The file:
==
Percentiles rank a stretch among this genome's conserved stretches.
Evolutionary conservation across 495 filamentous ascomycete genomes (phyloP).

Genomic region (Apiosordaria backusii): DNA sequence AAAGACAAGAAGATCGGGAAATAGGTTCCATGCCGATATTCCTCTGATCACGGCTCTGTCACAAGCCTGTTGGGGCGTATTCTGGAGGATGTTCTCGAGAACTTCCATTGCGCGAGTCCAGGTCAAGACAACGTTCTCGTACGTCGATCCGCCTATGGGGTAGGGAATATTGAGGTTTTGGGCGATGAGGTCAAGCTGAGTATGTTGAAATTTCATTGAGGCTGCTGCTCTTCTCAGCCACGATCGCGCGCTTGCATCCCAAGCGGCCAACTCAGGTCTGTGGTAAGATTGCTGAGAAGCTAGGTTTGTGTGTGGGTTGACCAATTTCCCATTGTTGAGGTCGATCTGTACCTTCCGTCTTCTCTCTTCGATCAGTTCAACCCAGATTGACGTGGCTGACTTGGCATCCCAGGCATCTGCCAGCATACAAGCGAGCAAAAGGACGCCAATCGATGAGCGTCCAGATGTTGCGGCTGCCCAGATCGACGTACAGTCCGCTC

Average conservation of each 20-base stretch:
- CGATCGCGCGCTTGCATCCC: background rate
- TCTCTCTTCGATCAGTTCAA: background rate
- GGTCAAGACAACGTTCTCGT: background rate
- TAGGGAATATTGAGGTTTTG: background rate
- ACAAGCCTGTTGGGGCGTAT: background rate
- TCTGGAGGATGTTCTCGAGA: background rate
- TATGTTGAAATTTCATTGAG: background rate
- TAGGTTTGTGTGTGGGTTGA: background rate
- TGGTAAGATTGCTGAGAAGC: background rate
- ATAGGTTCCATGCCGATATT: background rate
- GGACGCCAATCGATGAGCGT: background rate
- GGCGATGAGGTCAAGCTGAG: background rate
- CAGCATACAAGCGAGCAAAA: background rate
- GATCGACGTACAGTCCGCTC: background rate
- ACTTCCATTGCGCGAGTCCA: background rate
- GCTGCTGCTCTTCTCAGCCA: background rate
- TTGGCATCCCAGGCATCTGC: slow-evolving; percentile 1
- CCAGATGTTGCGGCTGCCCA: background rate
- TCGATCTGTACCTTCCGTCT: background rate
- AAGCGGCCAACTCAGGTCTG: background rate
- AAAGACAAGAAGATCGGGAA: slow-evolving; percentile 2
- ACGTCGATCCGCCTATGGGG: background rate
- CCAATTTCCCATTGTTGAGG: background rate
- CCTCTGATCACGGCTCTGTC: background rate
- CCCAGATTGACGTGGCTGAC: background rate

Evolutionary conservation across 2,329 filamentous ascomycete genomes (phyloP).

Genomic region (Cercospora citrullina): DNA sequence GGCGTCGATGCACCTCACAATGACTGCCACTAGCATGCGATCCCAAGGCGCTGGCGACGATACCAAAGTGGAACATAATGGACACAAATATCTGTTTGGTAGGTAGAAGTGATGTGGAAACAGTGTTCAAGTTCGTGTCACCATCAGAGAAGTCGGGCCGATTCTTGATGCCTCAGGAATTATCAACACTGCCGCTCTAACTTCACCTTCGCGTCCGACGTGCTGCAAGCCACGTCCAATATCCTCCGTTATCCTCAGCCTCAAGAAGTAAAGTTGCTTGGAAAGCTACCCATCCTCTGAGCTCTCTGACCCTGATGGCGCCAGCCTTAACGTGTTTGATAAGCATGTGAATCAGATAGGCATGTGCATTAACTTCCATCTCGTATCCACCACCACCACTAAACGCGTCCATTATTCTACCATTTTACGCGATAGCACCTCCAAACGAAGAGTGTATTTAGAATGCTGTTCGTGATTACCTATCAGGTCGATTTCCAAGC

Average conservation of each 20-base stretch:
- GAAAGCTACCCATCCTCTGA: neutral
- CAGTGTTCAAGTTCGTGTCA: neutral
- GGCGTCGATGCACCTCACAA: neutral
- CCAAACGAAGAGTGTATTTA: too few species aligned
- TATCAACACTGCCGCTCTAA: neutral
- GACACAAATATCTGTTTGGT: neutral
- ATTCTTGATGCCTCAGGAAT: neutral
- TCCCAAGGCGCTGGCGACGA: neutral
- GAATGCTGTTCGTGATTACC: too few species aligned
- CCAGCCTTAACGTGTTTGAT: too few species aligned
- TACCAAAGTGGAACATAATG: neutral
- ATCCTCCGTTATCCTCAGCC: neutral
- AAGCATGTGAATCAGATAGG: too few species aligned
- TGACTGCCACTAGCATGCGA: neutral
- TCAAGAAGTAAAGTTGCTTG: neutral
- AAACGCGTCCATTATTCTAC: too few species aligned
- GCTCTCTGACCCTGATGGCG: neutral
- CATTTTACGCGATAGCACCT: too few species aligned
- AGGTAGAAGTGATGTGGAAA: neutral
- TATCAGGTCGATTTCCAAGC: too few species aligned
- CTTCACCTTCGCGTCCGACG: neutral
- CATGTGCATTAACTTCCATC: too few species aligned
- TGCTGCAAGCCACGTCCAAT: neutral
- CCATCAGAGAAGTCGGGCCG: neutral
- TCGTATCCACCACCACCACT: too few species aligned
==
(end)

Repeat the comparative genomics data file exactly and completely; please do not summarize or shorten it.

Percentiles rank a stretch among this genome's conserved stretches.
Evolutionary conservation across 495 filamentous ascomycete genomes (phyloP).

Genomic region (Apiosordaria backusii): DNA sequence AAAGACAAGAAGATCGGGAAATAGGTTCCATGCCGATATTCCTCTGATCACGGCTCTGTCACAAGCCTGTTGGGGCGTATTCTGGAGGATGTTCTCGAGAACTTCCATTGCGCGAGTCCAGGTCAAGACAACGTTCTCGTACGTCGATCCGCCTATGGGGTAGGGAATATTGAGGTTTTGGGCGATGAGGTCAAGCTGAGTATGTTGAAATTTCATTGAGGCTGCTGCTCTTCTCAGCCACGATCGCGCGCTTGCATCCCAAGCGGCCAACTCAGGTCTGTGGTAAGATTGCTGAGAAGCTAGGTTTGTGTGTGGGTTGACCAATTTCCCATTGTTGAGGTCGATCTGTACCTTCCGTCTTCTCTCTTCGATCAGTTCAACCCAGATTGACGTGGCTGACTTGGCATCCCAGGCATCTGCCAGCATACAAGCGAGCAAAAGGACGCCAATCGATGAGCGTCCAGATGTTGCGGCTGCCCAGATCGACGTACAGTCCGCTC

Average conservation of each 20-base stretch:
- CGATCGCGCGCTTGCATCCC: background rate
- TCTCTCTTCGATCAGTTCAA: background rate
- GGTCAAGACAACGTTCTCGT: background rate
- TAGGGAATATTGAGGTTTTG: background rate
- ACAAGCCTGTTGGGGCGTAT: background rate
- TCTGGAGGATGTTCTCGAGA: background rate
- TATGTTGAAATTTCATTGAG: background rate
- TAGGTTTGTGTGTGGGTTGA: background rate
- TGGTAAGATTGCTGAGAAGC: background rate
- ATAGGTTCCATGCCGATATT: background rate
- GGACGCCAATCGATGAGCGT: background rate
- GGCGATGAGGTCAAGCTGAG: background rate
- CAGCATACAAGCGAGCAAAA: background rate
- GATCGACGTACAGTCCGCTC: background rate
- ACTTCCATTGCGCGAGTCCA: background rate
- GCTGCTGCTCTTCTCAGCCA: background rate
- TTGGCATCCCAGGCATCTGC: slow-evolving; percentile 1
- CCAGATGTTGCGGCTGCCCA: background rate
- TCGATCTGTACCTTCCGTCT: background rate
- AAGCGGCCAACTCAGGTCTG: background rate
- AAAGACAAGAAGATCGGGAA: slow-evolving; percentile 2
- ACGTCGATCCGCCTATGGGG: background rate
- CCAATTTCCCATTGTTGAGG: background rate
- CCTCTGATCACGGCTCTGTC: background rate
- CCCAGATTGACGTGGCTGAC: background rate

Evolutionary conservation across 2,329 filamentous ascomycete genomes (phyloP).

Genomic region (Cercospora citrullina): DNA sequence GGCGTCGATGCACCTCACAATGACTGCCACTAGCATGCGATCCCAAGGCGCTGGCGACGATACCAAAGTGGAACATAATGGACACAAATATCTGTTTGGTAGGTAGAAGTGATGTGGAAACAGTGTTCAAGTTCGTGTCACCATCAGAGAAGTCGGGCCGATTCTTGATGCCTCAGGAATTATCAACACTGCCGCTCTAACTTCACCTTCGCGTCCGACGTGCTGCAAGCCACGTCCAATATCCTCCGTTATCCTCAGCCTCAAGAAGTAAAGTTGCTTGGAAAGCTACCCATCCTCTGAGCTCTCTGACCCTGATGGCGCCAGCCTTAACGTGTTTGATAAGCATGTGAATCAGATAGGCATGTGCATTAACTTCCATCTCGTATCCACCACCACCACTAAACGCGTCCATTATTCTACCATTTTACGCGATAGCACCTCCAAACGAAGAGTGTATTTAGAATGCTGTTCGTGATTACCTATCAGGTCGATTTCCAAGC

Average conservation of each 20-base stretch:
- GAAAGCTACCCATCCTCTGA: neutral
- CAGTGTTCAAGTTCGTGTCA: neutral
- GGCGTCGATGCACCTCACAA: neutral
- CCAAACGAAGAGTGTATTTA: too few species aligned
- TATCAACACTGCCGCTCTAA: neutral
- GACACAAATATCTGTTTGGT: neutral
- ATTCTTGATGCCTCAGGAAT: neutral
- TCCCAAGGCGCTGGCGACGA: neutral
- GAATGCTGTTCGTGATTACC: too few species aligned
- CCAGCCTTAACGTGTTTGAT: too few species aligned
- TACCAAAGTGGAACATAATG: neutral
- ATCCTCCGTTATCCTCAGCC: neutral
- AAGCATGTGAATCAGATAGG: too few species aligned
- TGACTGCCACTAGCATGCGA: neutral
- TCAAGAAGTAAAGTTGCTTG: neutral
- AAACGCGTCCATTATTCTAC: too few species aligned
- GCTCTCTGACCCTGATGGCG: neutral
- CATTTTACGCGATAGCACCT: too few species aligned
- AGGTAGAAGTGATGTGGAAA: neutral
- TATCAGGTCGATTTCCAAGC: too few species aligned
- CTTCACCTTCGCGTCCGACG: neutral
- CATGTGCATTAACTTCCATC: too few species aligned
- TGCTGCAAGCCACGTCCAAT: neutral
- CCATCAGAGAAGTCGGGCCG: neutral
- TCGTATCCACCACCACCACT: too few species aligned